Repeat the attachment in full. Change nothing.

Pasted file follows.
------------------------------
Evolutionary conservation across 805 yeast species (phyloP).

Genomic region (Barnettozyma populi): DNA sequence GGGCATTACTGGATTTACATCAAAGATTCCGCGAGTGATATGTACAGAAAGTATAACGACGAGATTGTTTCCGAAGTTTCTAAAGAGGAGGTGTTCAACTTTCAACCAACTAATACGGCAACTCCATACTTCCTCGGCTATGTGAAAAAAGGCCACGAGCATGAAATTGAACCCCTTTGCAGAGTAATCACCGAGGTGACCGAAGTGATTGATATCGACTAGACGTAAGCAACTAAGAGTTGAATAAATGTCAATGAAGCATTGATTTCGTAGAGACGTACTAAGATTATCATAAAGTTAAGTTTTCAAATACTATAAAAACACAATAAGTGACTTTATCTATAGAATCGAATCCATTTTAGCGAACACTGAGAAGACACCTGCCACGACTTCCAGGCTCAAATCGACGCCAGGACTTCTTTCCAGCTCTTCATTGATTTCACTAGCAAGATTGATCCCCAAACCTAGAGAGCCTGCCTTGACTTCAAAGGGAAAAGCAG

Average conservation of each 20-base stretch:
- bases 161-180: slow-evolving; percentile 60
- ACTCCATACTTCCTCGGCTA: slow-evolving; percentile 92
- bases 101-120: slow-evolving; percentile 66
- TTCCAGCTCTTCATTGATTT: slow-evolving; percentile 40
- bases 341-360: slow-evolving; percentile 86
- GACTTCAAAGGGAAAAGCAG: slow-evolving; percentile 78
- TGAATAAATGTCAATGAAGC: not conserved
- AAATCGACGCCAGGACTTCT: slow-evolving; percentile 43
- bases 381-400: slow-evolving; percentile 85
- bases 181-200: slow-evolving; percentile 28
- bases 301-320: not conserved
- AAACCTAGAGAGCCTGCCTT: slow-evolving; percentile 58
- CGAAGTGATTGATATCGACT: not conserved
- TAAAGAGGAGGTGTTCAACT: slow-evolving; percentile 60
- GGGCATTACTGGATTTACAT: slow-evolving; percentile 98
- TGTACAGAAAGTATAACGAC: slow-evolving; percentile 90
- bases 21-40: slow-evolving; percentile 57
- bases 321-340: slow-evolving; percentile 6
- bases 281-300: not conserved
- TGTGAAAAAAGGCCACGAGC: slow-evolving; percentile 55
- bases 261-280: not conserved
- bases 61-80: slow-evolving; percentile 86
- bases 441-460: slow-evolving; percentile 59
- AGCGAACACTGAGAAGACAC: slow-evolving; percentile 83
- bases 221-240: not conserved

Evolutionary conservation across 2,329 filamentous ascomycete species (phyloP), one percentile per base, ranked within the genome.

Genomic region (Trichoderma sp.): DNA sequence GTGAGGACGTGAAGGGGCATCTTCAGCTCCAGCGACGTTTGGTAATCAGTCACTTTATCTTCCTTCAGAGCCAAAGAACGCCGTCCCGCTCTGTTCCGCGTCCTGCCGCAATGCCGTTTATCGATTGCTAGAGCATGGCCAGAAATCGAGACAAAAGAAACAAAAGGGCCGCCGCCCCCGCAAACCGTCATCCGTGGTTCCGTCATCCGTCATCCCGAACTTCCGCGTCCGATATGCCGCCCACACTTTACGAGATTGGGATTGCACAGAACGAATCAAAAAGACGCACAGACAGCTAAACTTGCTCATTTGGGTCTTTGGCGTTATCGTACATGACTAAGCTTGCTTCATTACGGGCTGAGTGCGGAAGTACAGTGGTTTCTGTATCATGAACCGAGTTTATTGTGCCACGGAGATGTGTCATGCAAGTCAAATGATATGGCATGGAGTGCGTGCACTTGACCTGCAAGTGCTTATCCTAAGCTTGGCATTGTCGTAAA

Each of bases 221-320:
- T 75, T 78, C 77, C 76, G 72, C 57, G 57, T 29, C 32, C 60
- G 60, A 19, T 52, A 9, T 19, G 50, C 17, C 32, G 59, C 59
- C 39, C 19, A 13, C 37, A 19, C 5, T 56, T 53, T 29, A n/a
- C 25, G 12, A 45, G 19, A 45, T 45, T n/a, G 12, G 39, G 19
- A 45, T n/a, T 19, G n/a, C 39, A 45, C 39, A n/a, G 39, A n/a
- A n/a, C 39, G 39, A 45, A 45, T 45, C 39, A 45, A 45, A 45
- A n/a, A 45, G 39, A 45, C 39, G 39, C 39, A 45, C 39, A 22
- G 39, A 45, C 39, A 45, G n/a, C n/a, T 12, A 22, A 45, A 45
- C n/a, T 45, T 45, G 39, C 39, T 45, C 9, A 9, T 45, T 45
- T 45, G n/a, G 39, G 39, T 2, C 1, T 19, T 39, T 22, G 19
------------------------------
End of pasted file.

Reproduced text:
Evolutionary conservation across 805 yeast species (phyloP).

Genomic region (Barnettozyma populi): DNA sequence GGGCATTACTGGATTTACATCAAAGATTCCGCGAGTGATATGTACAGAAAGTATAACGACGAGATTGTTTCCGAAGTTTCTAAAGAGGAGGTGTTCAACTTTCAACCAACTAATACGGCAACTCCATACTTCCTCGGCTATGTGAAAAAAGGCCACGAGCATGAAATTGAACCCCTTTGCAGAGTAATCACCGAGGTGACCGAAGTGATTGATATCGACTAGACGTAAGCAACTAAGAGTTGAATAAATGTCAATGAAGCATTGATTTCGTAGAGACGTACTAAGATTATCATAAAGTTAAGTTTTCAAATACTATAAAAACACAATAAGTGACTTTATCTATAGAATCGAATCCATTTTAGCGAACACTGAGAAGACACCTGCCACGACTTCCAGGCTCAAATCGACGCCAGGACTTCTTTCCAGCTCTTCATTGATTTCACTAGCAAGATTGATCCCCAAACCTAGAGAGCCTGCCTTGACTTCAAAGGGAAAAGCAG

Average conservation of each 20-base stretch:
- bases 161-180: slow-evolving; percentile 60
- ACTCCATACTTCCTCGGCTA: slow-evolving; percentile 92
- bases 101-120: slow-evolving; percentile 66
- TTCCAGCTCTTCATTGATTT: slow-evolving; percentile 40
- bases 341-360: slow-evolving; percentile 86
- GACTTCAAAGGGAAAAGCAG: slow-evolving; percentile 78
- TGAATAAATGTCAATGAAGC: not conserved
- AAATCGACGCCAGGACTTCT: slow-evolving; percentile 43
- bases 381-400: slow-evolving; percentile 85
- bases 181-200: slow-evolving; percentile 28
- bases 301-320: not conserved
- AAACCTAGAGAGCCTGCCTT: slow-evolving; percentile 58
- CGAAGTGATTGATATCGACT: not conserved
- TAAAGAGGAGGTGTTCAACT: slow-evolving; percentile 60
- GGGCATTACTGGATTTACAT: slow-evolving; percentile 98
- TGTACAGAAAGTATAACGAC: slow-evolving; percentile 90
- bases 21-40: slow-evolving; percentile 57
- bases 321-340: slow-evolving; percentile 6
- bases 281-300: not conserved
- TGTGAAAAAAGGCCACGAGC: slow-evolving; percentile 55
- bases 261-280: not conserved
- bases 61-80: slow-evolving; percentile 86
- bases 441-460: slow-evolving; percentile 59
- AGCGAACACTGAGAAGACAC: slow-evolving; percentile 83
- bases 221-240: not conserved

Evolutionary conservation across 2,329 filamentous ascomycete species (phyloP), one percentile per base, ranked within the genome.

Genomic region (Trichoderma sp.): DNA sequence GTGAGGACGTGAAGGGGCATCTTCAGCTCCAGCGACGTTTGGTAATCAGTCACTTTATCTTCCTTCAGAGCCAAAGAACGCCGTCCCGCTCTGTTCCGCGTCCTGCCGCAATGCCGTTTATCGATTGCTAGAGCATGGCCAGAAATCGAGACAAAAGAAACAAAAGGGCCGCCGCCCCCGCAAACCGTCATCCGTGGTTCCGTCATCCGTCATCCCGAACTTCCGCGTCCGATATGCCGCCCACACTTTACGAGATTGGGATTGCACAGAACGAATCAAAAAGACGCACAGACAGCTAAACTTGCTCATTTGGGTCTTTGGCGTTATCGTACATGACTAAGCTTGCTTCATTACGGGCTGAGTGCGGAAGTACAGTGGTTTCTGTATCATGAACCGAGTTTATTGTGCCACGGAGATGTGTCATGCAAGTCAAATGATATGGCATGGAGTGCGTGCACTTGACCTGCAAGTGCTTATCCTAAGCTTGGCATTGTCGTAAA

Each of bases 221-320:
- T 75, T 78, C 77, C 76, G 72, C 57, G 57, T 29, C 32, C 60
- G 60, A 19, T 52, A 9, T 19, G 50, C 17, C 32, G 59, C 59
- C 39, C 19, A 13, C 37, A 19, C 5, T 56, T 53, T 29, A n/a
- C 25, G 12, A 45, G 19, A 45, T 45, T n/a, G 12, G 39, G 19
- A 45, T n/a, T 19, G n/a, C 39, A 45, C 39, A n/a, G 39, A n/a
- A n/a, C 39, G 39, A 45, A 45, T 45, C 39, A 45, A 45, A 45
- A n/a, A 45, G 39, A 45, C 39, G 39, C 39, A 45, C 39, A 22
- G 39, A 45, C 39, A 45, G n/a, C n/a, T 12, A 22, A 45, A 45
- C n/a, T 45, T 45, G 39, C 39, T 45, C 9, A 9, T 45, T 45
- T 45, G n/a, G 39, G 39, T 2, C 1, T 19, T 39, T 22, G 19